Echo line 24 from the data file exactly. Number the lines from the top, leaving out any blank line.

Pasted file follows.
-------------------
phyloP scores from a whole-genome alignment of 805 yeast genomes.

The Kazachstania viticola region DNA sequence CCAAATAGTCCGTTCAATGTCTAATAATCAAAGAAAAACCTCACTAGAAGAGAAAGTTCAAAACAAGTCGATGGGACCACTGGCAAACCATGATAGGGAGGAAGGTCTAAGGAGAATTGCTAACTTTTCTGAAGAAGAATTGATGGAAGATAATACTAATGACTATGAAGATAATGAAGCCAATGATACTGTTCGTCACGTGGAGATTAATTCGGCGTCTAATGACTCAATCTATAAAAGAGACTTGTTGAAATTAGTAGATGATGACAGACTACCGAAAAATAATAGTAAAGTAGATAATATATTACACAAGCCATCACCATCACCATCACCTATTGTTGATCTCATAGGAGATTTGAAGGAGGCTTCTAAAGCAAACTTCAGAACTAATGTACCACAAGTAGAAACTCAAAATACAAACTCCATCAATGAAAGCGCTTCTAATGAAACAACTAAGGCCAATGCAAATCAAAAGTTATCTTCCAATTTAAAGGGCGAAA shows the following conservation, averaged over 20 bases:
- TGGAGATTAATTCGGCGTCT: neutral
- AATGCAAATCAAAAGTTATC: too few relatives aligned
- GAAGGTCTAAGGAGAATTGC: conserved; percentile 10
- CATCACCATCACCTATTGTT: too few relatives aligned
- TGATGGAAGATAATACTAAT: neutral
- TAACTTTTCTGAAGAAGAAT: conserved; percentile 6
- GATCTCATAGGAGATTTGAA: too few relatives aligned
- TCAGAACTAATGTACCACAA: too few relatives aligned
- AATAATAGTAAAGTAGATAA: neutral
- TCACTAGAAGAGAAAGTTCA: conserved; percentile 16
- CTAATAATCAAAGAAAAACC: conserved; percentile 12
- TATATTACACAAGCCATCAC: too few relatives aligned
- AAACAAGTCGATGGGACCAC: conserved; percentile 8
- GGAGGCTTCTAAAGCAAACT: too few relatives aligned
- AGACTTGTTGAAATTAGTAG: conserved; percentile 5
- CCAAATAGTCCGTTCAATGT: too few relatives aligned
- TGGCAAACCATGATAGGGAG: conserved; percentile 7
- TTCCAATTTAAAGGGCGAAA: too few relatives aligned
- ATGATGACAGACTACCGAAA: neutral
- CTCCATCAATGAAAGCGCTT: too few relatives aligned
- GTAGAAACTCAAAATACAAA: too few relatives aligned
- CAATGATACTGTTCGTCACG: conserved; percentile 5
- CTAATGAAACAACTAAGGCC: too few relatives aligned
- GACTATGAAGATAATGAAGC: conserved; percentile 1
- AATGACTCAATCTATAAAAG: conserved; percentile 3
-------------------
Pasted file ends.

- CAATGATACTGTTCGTCACG: conserved; percentile 5